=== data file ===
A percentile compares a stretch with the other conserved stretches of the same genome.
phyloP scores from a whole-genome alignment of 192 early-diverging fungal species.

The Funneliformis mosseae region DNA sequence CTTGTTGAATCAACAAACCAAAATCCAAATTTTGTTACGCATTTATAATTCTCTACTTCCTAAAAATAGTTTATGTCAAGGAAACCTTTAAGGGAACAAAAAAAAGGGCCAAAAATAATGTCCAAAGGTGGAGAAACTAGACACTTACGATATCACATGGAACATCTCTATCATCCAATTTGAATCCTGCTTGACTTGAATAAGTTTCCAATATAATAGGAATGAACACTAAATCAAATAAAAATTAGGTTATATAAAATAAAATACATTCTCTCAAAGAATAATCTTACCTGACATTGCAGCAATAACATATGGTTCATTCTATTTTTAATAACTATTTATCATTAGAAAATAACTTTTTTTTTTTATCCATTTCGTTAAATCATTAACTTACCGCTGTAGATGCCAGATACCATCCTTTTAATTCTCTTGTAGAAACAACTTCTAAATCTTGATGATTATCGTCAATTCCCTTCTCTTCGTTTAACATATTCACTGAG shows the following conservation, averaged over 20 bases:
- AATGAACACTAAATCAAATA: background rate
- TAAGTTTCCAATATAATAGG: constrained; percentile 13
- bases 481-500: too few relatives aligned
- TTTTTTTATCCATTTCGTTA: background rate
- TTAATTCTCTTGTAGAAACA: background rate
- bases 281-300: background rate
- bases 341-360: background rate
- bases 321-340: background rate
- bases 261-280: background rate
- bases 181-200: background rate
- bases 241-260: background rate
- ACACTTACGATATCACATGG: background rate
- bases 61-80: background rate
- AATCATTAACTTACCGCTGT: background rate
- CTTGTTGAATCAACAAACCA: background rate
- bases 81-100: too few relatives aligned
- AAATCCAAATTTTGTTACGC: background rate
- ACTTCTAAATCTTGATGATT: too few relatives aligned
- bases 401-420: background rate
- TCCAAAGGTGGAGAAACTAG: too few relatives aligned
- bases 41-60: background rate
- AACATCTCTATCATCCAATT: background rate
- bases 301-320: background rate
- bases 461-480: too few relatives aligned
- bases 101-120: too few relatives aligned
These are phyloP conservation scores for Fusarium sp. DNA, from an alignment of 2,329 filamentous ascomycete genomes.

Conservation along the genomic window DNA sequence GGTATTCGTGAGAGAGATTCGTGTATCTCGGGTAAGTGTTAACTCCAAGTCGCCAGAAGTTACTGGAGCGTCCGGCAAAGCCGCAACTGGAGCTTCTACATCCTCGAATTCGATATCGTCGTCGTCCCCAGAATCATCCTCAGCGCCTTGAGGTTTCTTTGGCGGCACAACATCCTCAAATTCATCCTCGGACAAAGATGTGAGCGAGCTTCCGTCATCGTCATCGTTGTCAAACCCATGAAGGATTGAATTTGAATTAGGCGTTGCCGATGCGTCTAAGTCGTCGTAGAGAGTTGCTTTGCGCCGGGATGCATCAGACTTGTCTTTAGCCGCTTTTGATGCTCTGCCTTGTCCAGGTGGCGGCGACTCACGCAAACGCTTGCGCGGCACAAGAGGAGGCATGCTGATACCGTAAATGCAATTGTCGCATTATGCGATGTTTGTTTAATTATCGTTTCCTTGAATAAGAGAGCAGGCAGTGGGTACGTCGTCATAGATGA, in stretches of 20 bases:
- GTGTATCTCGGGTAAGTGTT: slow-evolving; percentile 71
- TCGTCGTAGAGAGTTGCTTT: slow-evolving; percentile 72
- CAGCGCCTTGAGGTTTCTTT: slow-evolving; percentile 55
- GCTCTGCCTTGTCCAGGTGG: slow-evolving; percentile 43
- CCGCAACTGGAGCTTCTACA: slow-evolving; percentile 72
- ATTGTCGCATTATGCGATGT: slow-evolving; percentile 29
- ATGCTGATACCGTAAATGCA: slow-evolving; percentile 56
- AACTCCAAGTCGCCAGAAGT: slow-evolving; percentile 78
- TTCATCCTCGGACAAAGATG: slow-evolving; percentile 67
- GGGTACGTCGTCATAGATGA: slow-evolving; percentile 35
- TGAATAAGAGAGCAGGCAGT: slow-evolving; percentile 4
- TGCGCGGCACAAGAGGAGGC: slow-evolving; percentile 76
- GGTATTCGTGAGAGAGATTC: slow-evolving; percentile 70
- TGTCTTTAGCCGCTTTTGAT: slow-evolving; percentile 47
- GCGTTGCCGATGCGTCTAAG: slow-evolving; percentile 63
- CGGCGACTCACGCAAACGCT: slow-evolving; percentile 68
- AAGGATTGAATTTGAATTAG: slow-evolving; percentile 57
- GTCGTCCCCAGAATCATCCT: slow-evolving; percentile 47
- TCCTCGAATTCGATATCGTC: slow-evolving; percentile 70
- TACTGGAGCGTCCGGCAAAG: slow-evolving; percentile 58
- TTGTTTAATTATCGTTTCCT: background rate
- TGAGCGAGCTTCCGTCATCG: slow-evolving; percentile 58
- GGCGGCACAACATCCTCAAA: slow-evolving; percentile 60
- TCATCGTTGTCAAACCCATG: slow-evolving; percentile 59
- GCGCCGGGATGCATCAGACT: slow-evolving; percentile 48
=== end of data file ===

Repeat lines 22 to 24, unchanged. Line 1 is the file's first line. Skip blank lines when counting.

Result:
- bases 401-420: background rate
- TCCAAAGGTGGAGAAACTAG: too few relatives aligned
- bases 41-60: background rate